European satellite reveals motions of more than 1 billion stars and shape of the Milky Way
“It’s like waiting for Christmas,” said Vasily Belokurov, an astronomer at the University of Cambridge in the United Kingdom last week. Today, the gifts arrived: the exact positions, motions, brightnesses, and colors of 1.3 billion stars in and around the Milky Way, as tracked by the European Space Agency’s (ESA’s) €750 million Gaia satellite, which after launch in 2013 began measuring the positions of stars and, over time, how they move. On 25 April, ESA made Gaia’s second data set—based on 22 months of observations—publicly available, which should enable a precise 3D map of large portions of the galaxy and the way it moves. “Nothing comes close to what Gaia will release,” Belokurov says.
One might think that the galaxy is completely mapped. But large parts of it are obscured by gas and dust, and it is hard to discern structure from the vantage of the solar system. Gaia is not only expected to clarify the spiral structures of the galaxy today, but because the satellite traces how stars move, astronomers can wind the clock backward and see how the galaxy evolved over the past 13 billion years—a field known as galactic archaeology. With Gaia’s color and brightness information, astronomers can classify the stars by composition and identify the stellar nurseries where different types were born, to understand how chemical elements were forged and distributed.
Gaia isn’t only about the Milky Way. For solar system scientists, the new data set will contain data on 14,000 asteroids. That’s a small fraction of the roughly 750,000 known minor bodies, but Gaia provides orbit information 100 times more accurate than before, says University of Cambridge astronomer Gerry Gilmore, who heads the U.K. branch of Gaia’s data processing consortium. That should help astronomers identify families of asteroids and trace how they relate to each other, shedding light on the solar system’s past and how planets formed from smaller bodies.
For cosmologists, the data set will improve distance measures to stars of known brightness such as Cepheid variables, crucial stepping stones that allow a “distance ladder” to be built out to other galaxies—so that the expansion rate of the universe, also known as the Hubble constant, can be calculated. And exoplanet hunters expect that Gaia will eventually see thousands of stars shifting from side to side because of the gravitational tugs of Jupiter-size planets in distant orbits, but these won’t emerge until the satellite’s precision improves in later data releases. “No one in the world knows what we’ll find,” says David Hogg of New York University in New York City.
The Gaia team released an initial catalog in 2016 and, although it contained more than a billion stars, it only provided motions for 2 million of them. It was a “sampler to get people used to handling Gaia-type data,” Gilmore says. The 2016 release showed that the Milky Way was larger in size than previously thought. The first paper exploiting the data appeared on the arXiv preprint server on the same day. Ever since, Gilmore says, there’s been an average of one paper per day.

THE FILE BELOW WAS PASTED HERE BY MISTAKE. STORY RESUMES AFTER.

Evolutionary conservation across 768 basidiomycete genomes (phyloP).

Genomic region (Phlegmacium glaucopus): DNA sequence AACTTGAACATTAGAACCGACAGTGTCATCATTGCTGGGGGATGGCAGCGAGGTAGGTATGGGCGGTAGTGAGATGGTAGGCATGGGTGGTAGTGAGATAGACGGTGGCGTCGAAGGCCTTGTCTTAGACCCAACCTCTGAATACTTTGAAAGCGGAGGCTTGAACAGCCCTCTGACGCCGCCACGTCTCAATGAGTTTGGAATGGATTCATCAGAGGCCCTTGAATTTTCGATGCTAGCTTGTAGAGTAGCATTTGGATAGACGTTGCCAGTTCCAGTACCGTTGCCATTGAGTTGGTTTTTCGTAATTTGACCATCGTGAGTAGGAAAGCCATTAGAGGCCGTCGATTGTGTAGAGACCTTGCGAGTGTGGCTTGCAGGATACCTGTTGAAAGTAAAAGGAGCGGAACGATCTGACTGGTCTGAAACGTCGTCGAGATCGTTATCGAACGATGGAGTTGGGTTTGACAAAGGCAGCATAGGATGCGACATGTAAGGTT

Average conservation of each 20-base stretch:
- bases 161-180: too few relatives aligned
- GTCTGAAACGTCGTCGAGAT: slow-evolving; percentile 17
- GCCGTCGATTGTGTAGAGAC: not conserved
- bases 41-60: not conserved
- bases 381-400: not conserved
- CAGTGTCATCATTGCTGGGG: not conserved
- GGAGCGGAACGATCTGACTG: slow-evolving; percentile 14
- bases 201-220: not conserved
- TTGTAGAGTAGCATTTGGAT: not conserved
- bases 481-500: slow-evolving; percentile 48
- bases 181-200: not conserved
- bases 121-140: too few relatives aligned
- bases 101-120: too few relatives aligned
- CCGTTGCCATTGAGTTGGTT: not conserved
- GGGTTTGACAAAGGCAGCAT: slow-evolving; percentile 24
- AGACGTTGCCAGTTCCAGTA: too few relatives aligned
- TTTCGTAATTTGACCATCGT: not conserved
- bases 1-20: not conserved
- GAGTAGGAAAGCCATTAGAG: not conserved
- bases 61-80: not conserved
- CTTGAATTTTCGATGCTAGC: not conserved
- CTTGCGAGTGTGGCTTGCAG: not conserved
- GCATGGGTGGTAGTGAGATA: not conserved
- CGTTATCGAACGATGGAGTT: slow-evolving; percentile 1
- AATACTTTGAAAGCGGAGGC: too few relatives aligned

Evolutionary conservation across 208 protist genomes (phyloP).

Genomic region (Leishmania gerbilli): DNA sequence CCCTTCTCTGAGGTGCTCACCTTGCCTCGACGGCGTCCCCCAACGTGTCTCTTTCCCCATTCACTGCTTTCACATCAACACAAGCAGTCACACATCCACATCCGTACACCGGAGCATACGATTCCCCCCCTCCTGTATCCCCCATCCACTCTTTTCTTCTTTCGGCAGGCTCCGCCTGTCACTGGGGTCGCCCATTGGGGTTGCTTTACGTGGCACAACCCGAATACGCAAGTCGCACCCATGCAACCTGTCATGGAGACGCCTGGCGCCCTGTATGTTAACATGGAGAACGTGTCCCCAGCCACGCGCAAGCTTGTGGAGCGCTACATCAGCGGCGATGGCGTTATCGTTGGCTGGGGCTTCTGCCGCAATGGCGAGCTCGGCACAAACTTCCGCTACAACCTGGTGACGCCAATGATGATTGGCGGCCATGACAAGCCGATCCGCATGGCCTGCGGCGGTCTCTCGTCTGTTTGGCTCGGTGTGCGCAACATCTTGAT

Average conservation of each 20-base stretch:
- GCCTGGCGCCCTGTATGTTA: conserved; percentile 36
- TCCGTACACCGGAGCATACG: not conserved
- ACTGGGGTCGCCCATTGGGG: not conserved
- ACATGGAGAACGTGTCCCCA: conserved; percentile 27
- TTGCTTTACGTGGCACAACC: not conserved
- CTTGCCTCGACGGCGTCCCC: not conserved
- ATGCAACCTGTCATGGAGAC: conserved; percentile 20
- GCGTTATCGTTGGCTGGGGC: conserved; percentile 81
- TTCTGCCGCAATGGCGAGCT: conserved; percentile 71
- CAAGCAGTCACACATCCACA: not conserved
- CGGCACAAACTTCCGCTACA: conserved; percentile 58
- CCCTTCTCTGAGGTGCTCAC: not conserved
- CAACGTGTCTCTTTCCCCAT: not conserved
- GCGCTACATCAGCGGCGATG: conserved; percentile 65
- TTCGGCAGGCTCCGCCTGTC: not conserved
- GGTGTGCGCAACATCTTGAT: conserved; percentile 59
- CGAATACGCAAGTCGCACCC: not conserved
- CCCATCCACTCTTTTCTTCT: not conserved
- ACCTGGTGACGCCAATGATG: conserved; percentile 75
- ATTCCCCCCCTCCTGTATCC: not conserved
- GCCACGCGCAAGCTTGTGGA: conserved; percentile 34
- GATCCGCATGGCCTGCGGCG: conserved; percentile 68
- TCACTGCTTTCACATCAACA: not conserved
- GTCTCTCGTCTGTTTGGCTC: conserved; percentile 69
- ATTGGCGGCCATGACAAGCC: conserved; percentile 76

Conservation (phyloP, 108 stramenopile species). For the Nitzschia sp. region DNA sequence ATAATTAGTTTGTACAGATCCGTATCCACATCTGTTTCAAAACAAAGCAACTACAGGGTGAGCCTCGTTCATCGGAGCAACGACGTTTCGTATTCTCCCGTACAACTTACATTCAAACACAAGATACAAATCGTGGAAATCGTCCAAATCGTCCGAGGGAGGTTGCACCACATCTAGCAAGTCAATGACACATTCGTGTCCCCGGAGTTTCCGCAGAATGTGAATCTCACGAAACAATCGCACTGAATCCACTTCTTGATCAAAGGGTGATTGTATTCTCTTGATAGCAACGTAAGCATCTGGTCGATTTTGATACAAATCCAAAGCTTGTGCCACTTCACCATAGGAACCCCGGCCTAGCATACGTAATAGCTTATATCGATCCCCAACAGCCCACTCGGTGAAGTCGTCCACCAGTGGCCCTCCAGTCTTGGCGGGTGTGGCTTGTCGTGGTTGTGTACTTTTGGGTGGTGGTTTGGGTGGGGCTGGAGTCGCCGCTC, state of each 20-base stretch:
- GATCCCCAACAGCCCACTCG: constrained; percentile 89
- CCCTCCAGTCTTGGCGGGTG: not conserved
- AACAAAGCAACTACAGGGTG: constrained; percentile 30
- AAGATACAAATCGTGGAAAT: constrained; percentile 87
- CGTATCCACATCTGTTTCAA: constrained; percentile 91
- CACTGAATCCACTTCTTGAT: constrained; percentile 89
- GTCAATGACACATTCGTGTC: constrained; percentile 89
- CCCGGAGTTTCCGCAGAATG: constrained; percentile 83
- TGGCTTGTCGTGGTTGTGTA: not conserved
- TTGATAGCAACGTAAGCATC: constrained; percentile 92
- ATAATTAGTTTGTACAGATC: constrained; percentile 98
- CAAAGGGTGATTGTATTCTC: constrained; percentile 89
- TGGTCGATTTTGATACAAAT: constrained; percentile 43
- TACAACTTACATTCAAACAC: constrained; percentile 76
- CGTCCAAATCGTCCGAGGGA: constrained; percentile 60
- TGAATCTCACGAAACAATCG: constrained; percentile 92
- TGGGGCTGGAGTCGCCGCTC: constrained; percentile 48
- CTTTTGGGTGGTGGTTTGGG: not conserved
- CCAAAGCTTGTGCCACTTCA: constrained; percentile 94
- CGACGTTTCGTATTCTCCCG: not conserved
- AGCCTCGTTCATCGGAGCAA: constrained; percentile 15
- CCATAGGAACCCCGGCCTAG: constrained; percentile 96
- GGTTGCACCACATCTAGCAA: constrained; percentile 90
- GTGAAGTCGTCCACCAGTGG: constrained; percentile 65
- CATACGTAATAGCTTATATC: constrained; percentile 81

This time, astronomers are even more geared up with algorithms that can crunch the tabular data. Belokurov says he and his group have about 50 ideas to pursue, including an assessment of the distribution of mass across the Milky Way and the Large Magellanic Cloud (LMC), a nearby satellite galaxy. Astronomers have long estimated the LMC’s mass at about a billion times that of the sun, but recently studies have suggested it may be heftier. With Gaia data, they may be able to see Milky Way objects that are perturbed by the LMC, which would be a sign of its more massive gravitational influence. “There’s going to be a complete science explosion,” Belokurov says. “I’m planning on not sleeping for a week or two.”
Hogg is also ready for some heavy-duty Gaia hacking. For the release, he invited colleagues from around the world to gather in New York City to work on analyzing the data. He plans to start by drawing up plots that were not possible previously, to look for new trends. Graphing color versus brightness for white dwarf stars, for example, could illuminate how these stellar remnants change as they cool off and eventually become black stellar cinders. Following Gaia’s first release, “almost every plot led to a paper,” he says.
The 450-strong Gaia consortium is already at work on a third data release, planned for 2020. “There are very clear areas we can improve,” says ESA’s Timo Prusti, Gaia project scientist, at the European Space Research and Technology Centre in Noordwijk, the Netherlands. For example, the team wants to return to the very brightest stars, which saturate the detector, in a special short-exposure observing mode. The team also wants to improve on ways to deal with stray light getting onto the detector, a problem which only emerged after launch.
Gaia is also unusual because the scientists who work on the mission are not given a period of exclusive access to the data, a common practice in astronomy. Although Gaia consortium members get to intimately know the way the data are collected and processed, they cannot use the data to do science until after the release, just like everyone else. “It’s brave and very admirable,” Belokurov says.
Gilmore says his team members have been laying bets on how many papers will hit the preprint servers on Day One. Belokurov says: “It’s like going to a festival—the festival of Gaia.”